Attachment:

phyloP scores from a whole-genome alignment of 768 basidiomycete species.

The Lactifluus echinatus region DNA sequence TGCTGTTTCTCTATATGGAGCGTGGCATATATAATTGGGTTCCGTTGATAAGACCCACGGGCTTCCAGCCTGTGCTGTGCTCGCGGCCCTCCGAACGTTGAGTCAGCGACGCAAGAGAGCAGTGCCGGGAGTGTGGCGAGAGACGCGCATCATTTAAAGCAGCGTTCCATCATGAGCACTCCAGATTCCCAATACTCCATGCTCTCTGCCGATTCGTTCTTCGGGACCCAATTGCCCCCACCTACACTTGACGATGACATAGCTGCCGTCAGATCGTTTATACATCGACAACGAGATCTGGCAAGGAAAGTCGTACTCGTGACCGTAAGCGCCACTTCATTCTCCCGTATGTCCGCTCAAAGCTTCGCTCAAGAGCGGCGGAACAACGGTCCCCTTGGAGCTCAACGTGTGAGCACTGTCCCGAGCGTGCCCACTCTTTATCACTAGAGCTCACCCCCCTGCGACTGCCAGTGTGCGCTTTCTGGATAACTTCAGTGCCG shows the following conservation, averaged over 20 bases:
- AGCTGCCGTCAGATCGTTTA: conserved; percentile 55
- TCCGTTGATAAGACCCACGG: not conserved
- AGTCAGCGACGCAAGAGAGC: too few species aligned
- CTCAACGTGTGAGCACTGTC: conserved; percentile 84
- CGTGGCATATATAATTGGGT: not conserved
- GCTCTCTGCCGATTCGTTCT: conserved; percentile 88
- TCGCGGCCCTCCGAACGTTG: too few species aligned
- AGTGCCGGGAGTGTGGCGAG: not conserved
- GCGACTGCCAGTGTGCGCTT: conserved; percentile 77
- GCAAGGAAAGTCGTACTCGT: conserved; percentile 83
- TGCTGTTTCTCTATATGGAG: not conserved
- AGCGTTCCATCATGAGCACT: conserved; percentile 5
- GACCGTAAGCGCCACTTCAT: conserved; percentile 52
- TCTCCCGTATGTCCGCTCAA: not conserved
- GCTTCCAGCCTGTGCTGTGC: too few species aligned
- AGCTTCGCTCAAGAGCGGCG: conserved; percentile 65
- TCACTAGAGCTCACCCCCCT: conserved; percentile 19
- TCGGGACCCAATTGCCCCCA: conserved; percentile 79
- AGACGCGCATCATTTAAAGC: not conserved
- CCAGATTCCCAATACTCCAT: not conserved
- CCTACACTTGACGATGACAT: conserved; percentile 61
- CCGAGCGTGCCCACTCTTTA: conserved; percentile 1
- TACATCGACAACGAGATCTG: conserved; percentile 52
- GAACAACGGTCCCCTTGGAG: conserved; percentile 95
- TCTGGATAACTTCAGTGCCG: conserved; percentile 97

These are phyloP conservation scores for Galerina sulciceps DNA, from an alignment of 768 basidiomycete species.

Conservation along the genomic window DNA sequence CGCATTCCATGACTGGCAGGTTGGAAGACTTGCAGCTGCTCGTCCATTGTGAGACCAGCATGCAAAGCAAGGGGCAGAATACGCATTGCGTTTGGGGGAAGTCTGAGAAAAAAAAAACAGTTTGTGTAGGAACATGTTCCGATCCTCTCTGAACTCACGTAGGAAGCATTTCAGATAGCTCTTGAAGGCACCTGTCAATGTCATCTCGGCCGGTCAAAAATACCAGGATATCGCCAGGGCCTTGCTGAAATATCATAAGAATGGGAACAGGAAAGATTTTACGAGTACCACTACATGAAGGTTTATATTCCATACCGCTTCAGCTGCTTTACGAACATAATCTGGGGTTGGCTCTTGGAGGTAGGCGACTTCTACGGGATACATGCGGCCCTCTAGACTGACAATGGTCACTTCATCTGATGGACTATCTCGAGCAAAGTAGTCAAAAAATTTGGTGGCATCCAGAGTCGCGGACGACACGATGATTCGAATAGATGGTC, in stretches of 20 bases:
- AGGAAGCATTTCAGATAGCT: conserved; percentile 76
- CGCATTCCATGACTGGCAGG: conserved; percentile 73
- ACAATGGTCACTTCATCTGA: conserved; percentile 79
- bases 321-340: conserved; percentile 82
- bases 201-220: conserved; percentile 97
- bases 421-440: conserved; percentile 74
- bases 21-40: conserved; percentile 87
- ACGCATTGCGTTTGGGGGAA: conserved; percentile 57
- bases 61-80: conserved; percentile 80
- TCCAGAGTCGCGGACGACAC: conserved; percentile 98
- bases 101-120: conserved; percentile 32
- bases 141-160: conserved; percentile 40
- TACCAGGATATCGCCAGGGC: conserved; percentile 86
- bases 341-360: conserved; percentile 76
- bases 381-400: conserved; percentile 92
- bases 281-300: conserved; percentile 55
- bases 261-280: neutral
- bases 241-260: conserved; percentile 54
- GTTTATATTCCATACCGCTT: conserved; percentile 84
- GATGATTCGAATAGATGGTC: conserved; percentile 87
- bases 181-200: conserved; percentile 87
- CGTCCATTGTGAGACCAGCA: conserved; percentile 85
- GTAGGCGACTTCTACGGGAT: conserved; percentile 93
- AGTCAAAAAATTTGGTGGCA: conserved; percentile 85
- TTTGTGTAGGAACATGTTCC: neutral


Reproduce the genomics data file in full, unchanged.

phyloP scores from a whole-genome alignment of 768 basidiomycete species.

The Lactifluus echinatus region DNA sequence TGCTGTTTCTCTATATGGAGCGTGGCATATATAATTGGGTTCCGTTGATAAGACCCACGGGCTTCCAGCCTGTGCTGTGCTCGCGGCCCTCCGAACGTTGAGTCAGCGACGCAAGAGAGCAGTGCCGGGAGTGTGGCGAGAGACGCGCATCATTTAAAGCAGCGTTCCATCATGAGCACTCCAGATTCCCAATACTCCATGCTCTCTGCCGATTCGTTCTTCGGGACCCAATTGCCCCCACCTACACTTGACGATGACATAGCTGCCGTCAGATCGTTTATACATCGACAACGAGATCTGGCAAGGAAAGTCGTACTCGTGACCGTAAGCGCCACTTCATTCTCCCGTATGTCCGCTCAAAGCTTCGCTCAAGAGCGGCGGAACAACGGTCCCCTTGGAGCTCAACGTGTGAGCACTGTCCCGAGCGTGCCCACTCTTTATCACTAGAGCTCACCCCCCTGCGACTGCCAGTGTGCGCTTTCTGGATAACTTCAGTGCCG shows the following conservation, averaged over 20 bases:
- AGCTGCCGTCAGATCGTTTA: conserved; percentile 55
- TCCGTTGATAAGACCCACGG: not conserved
- AGTCAGCGACGCAAGAGAGC: too few species aligned
- CTCAACGTGTGAGCACTGTC: conserved; percentile 84
- CGTGGCATATATAATTGGGT: not conserved
- GCTCTCTGCCGATTCGTTCT: conserved; percentile 88
- TCGCGGCCCTCCGAACGTTG: too few species aligned
- AGTGCCGGGAGTGTGGCGAG: not conserved
- GCGACTGCCAGTGTGCGCTT: conserved; percentile 77
- GCAAGGAAAGTCGTACTCGT: conserved; percentile 83
- TGCTGTTTCTCTATATGGAG: not conserved
- AGCGTTCCATCATGAGCACT: conserved; percentile 5
- GACCGTAAGCGCCACTTCAT: conserved; percentile 52
- TCTCCCGTATGTCCGCTCAA: not conserved
- GCTTCCAGCCTGTGCTGTGC: too few species aligned
- AGCTTCGCTCAAGAGCGGCG: conserved; percentile 65
- TCACTAGAGCTCACCCCCCT: conserved; percentile 19
- TCGGGACCCAATTGCCCCCA: conserved; percentile 79
- AGACGCGCATCATTTAAAGC: not conserved
- CCAGATTCCCAATACTCCAT: not conserved
- CCTACACTTGACGATGACAT: conserved; percentile 61
- CCGAGCGTGCCCACTCTTTA: conserved; percentile 1
- TACATCGACAACGAGATCTG: conserved; percentile 52
- GAACAACGGTCCCCTTGGAG: conserved; percentile 95
- TCTGGATAACTTCAGTGCCG: conserved; percentile 97

These are phyloP conservation scores for Galerina sulciceps DNA, from an alignment of 768 basidiomycete species.

Conservation along the genomic window DNA sequence CGCATTCCATGACTGGCAGGTTGGAAGACTTGCAGCTGCTCGTCCATTGTGAGACCAGCATGCAAAGCAAGGGGCAGAATACGCATTGCGTTTGGGGGAAGTCTGAGAAAAAAAAAACAGTTTGTGTAGGAACATGTTCCGATCCTCTCTGAACTCACGTAGGAAGCATTTCAGATAGCTCTTGAAGGCACCTGTCAATGTCATCTCGGCCGGTCAAAAATACCAGGATATCGCCAGGGCCTTGCTGAAATATCATAAGAATGGGAACAGGAAAGATTTTACGAGTACCACTACATGAAGGTTTATATTCCATACCGCTTCAGCTGCTTTACGAACATAATCTGGGGTTGGCTCTTGGAGGTAGGCGACTTCTACGGGATACATGCGGCCCTCTAGACTGACAATGGTCACTTCATCTGATGGACTATCTCGAGCAAAGTAGTCAAAAAATTTGGTGGCATCCAGAGTCGCGGACGACACGATGATTCGAATAGATGGTC, in stretches of 20 bases:
- AGGAAGCATTTCAGATAGCT: conserved; percentile 76
- CGCATTCCATGACTGGCAGG: conserved; percentile 73
- ACAATGGTCACTTCATCTGA: conserved; percentile 79
- bases 321-340: conserved; percentile 82
- bases 201-220: conserved; percentile 97
- bases 421-440: conserved; percentile 74
- bases 21-40: conserved; percentile 87
- ACGCATTGCGTTTGGGGGAA: conserved; percentile 57
- bases 61-80: conserved; percentile 80
- TCCAGAGTCGCGGACGACAC: conserved; percentile 98
- bases 101-120: conserved; percentile 32
- bases 141-160: conserved; percentile 40
- TACCAGGATATCGCCAGGGC: conserved; percentile 86
- bases 341-360: conserved; percentile 76
- bases 381-400: conserved; percentile 92
- bases 281-300: conserved; percentile 55
- bases 261-280: neutral
- bases 241-260: conserved; percentile 54
- GTTTATATTCCATACCGCTT: conserved; percentile 84
- GATGATTCGAATAGATGGTC: conserved; percentile 87
- bases 181-200: conserved; percentile 87
- CGTCCATTGTGAGACCAGCA: conserved; percentile 85
- GTAGGCGACTTCTACGGGAT: conserved; percentile 93
- AGTCAAAAAATTTGGTGGCA: conserved; percentile 85
- TTTGTGTAGGAACATGTTCC: neutral